At the same time, their study addressed whether acupuncture was more efficacious than a placebo. This appears to be a contradiction in terms: how can sham acupuncture be defined as a placebo treatment? Placebo means being inert, by definition, whereas sham acupuncture is not, according both to the literature and to the article. Effects may be minimal, as researchers assume, but as a matter of fact such outcomes cannot be assessed, and therefore any speculation is possible.
Again, Dr. Giovanardi is basically arguing against the precepts of acupuncture here. Acupuncture claims that there are “meridians” through which “qi” flows and whose flow is redirected by the needles to healing effect. He’s in essence denying the results of the study by denying that there’s anything to the precepts of acupuncture. Seemingly realizing this, he quickly pivots:
First, if they decide to ‘minimize’ the effects, they admit that the effects are not only present but also remarkable and – let me repeat it –their impact cannot be assessed. Second, according to the Traditional Chinese Medicine, there are no points with no function, the whole skin being able to trigger physiological responses, as it is clearly revealed by the functions of the cutaneous regions called pí bù in Chinese (Maciocia G., The foundations of Chinese medicine: a comprehensive text for acupuncturists and herbalists, 1989; Ching N., The fundamentals of acupuncture, 2016).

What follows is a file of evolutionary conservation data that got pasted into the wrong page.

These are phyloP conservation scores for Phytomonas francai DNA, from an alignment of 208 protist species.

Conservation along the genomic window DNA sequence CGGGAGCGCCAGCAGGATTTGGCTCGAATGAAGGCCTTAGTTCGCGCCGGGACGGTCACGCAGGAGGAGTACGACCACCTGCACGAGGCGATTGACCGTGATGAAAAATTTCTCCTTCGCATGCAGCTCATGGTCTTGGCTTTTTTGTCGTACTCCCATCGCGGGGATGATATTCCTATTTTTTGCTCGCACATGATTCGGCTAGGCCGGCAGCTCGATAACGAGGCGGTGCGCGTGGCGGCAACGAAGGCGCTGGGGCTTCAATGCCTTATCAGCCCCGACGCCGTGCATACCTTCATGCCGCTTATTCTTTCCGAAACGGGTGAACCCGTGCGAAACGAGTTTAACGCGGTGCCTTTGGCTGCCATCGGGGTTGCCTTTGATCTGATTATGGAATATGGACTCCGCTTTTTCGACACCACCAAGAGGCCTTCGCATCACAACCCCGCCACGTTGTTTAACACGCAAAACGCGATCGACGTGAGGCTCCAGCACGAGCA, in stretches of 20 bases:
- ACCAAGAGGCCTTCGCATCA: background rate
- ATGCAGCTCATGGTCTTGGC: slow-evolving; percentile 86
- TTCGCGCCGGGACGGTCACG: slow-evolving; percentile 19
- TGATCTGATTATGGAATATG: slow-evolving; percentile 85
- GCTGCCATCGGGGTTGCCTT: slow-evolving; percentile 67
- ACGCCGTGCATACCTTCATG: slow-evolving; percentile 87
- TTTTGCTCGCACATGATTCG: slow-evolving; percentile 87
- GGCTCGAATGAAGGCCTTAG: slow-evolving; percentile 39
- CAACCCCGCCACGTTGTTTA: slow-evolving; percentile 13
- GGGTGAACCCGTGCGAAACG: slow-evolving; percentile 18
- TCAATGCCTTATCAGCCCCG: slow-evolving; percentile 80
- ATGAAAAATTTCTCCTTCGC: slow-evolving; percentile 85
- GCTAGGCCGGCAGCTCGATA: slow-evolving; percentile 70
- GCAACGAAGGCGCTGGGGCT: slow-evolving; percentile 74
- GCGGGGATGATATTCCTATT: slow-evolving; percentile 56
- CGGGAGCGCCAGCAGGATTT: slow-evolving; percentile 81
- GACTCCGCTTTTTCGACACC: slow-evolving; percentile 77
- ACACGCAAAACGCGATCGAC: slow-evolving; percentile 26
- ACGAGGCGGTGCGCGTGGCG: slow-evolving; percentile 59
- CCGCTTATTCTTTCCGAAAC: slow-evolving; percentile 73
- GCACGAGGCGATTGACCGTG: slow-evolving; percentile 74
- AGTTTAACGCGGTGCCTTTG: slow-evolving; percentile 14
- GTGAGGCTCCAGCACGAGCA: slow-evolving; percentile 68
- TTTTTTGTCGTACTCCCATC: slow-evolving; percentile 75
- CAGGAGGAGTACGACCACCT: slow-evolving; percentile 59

This is the first I’ve learned of this. Acupuncturists will argue endlessly over which acupuncture points are best for what condition and which system of meridians to use; yet here Dr. Giovanardi seems to be admitting that even acupuncture itself teaches that it doesn’t matter where you stick the needles, all of which makes me wonde: Why do we need acupuncturists, anyway, then? Obviously, we don’t, because acupuncture remains quackery, but even if it weren’t I’m learning here that there’s no skill needed. Acupuncture is a pseudo-skill; that is, unless you count the theatrics needed for its theatrical placebo effect.